Phosphorylation of S6K1 on T389 in its activation loop is essential to its activity . mTOR is a well-established regulator of S6K1 through phosphorylation of this site. We confirmed that mTOR activity is essential for S6K1/S6 signaling in AKTi-sensitive and resistant lines (SF1B, Figure 3A, and ). However, given that T389 phosphorylation is only regulated by AKT in sensitive lines, there must be an alternative mechanism regulating S6K1 in those DLBCL lines that were resistant to AKTi. Since most AKTi-resistant lines are ABC-DLBCL, we hypothesized that mTOR signaling in these cell lines is regulated through BCR signaling to bypass the requirement for AKT. We previously published evidence that ibrutinib, a highly specific inhibitor of the tyrosine kinase and BCR signaling component BTK, could downregulate mTOR signaling in ABC-DLBCL . We compared the ability of ibrutinib, inhibitors of mTOR, and GSK690693 to block mTOR substrate phosphorylation in ABC-subtype TMD8 cells (Figure 3A). Ibrutinib could significantly reduce S6K1 pT389 as well as S6 and 4EBP1 phosphorylation, although to a lesser extent than mTOR inhibitors. By contrast, GSK690693 treatment increased pT389 and had little or no effect on pS6 or p4EBP1. Unlike AKTi, the mTOR inhibitors did not affect pGSK3β, demonstrating no evidence of AKT inhibition, and ibrutinib showed a variable and lesser effect on pGSK3β (Figure 3A, 3B). These data confirm our previous results and, further, suggest that BTK might regulate mTOR independently of AKT. Since BTK and AKT inhibitors have opposite effects on pS6K1, BTK may replace AKT as an upstream regulator of mTOR signaling in ABC-DLBCL.
Given the effect of ibrutinib on mTOR signaling, we extended our analysis to determine whether other kinases involved in BCR signaling could also regulate mTOR. We compared ibrutinib with specific inhibitors of SYK (GS-9973) , an upstream regulator of BTK, and PKCβ (LY-333531) which lies downstream of BTK in the regulation of NF-κB. At the concentrations used, ibrutinib and GS-9973 are reported to be highly specific [22, 24]. Less information exists for LY-333531, although it has been shown to be highly selective for PKCβ over other PKC isoforms . We used pBLNK as a proximal marker for BCR signaling and pSTAT3 a marker for signaling downstream of the BCR. As expected, only TMD8 and OCILY10 showed strong phosphorylation of these markers, consistent with the presence of activating mutations in CD79 and all inhibitors blocked pSTAT3, while only SYK inhibition downregulated pBLNK (Figure 3B).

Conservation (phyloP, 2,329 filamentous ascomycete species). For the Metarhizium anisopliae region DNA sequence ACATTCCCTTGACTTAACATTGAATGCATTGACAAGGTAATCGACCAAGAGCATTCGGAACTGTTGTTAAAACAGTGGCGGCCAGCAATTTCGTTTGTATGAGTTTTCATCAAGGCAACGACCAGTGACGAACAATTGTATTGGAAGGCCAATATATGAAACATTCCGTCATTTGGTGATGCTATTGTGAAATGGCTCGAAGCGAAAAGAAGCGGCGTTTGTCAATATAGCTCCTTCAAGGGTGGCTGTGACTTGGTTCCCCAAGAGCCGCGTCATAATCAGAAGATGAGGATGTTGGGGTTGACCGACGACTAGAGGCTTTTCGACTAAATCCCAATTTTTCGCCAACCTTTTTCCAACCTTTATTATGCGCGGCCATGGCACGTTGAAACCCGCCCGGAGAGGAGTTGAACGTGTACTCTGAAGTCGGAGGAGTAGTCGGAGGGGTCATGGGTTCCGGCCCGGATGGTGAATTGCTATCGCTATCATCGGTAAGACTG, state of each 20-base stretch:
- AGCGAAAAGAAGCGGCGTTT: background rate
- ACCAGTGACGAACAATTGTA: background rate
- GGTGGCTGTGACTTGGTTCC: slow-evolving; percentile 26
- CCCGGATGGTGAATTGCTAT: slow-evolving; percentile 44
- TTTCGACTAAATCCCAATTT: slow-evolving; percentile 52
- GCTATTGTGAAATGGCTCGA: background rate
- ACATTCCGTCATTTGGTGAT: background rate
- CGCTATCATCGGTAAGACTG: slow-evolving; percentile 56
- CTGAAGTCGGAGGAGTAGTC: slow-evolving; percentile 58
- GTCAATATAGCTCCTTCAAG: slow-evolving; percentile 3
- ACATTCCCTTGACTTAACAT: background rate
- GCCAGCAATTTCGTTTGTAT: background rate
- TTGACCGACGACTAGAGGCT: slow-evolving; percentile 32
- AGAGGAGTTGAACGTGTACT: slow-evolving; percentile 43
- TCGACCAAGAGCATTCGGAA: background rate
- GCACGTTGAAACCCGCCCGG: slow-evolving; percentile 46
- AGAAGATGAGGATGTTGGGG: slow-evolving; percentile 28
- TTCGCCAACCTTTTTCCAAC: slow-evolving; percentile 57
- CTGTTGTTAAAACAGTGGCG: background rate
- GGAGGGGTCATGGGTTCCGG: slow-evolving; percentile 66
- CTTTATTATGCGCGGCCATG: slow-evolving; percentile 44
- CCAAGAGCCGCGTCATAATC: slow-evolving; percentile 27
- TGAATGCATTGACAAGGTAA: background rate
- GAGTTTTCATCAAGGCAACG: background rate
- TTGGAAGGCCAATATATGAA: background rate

In all lines tested, other than RCK8, LY-333531 strongly inhibited phosphorylation of GSK3β and S6, and inhibited PRAS40 and 4EBP1 phosphorylation in some cell lines (Figure 3B). This suggests that PKCβ may be an essential regulator of AKT and mTOR signaling in DLBCL, although we cannot entirely rule out an off-target effect on AKT, as both AKT and PKCβ are both AGC family kinases. However, LY-333531 had similar effects in ABC and GCB lines and so cannot explain our observation of AKT-independent activation of mTOR signaling in ABC lines.
GS-9973 downregulated PRAS40 and 4EBP1 phosphorylation in TMD8 and OCI-LY10, but did not potently inhibit phosphorylation of other AKT/mTOR substrates. Ibrutinib strongly reduced phosphorylation of 4EBP1, S6, and S6K1 in OCI-LY10 and TMD8 but not in any other cell lines. Even the other ABC lines tested (RI1, SUDHL8, and RCK8) did not show a significant reaction to BTK or SYK inhibition at the concentrations tested. TMD8 and OCILY10 have activating mutations in one of the CD79 subunits of the BCR that are not present in the other cell lines tested  as well as a mutation in MyD88 (L265P) which has been demonstrated to directly activate BTK .Therefore, BTK and SYK may be required for mTOR signaling in cell lines with active BCR signaling.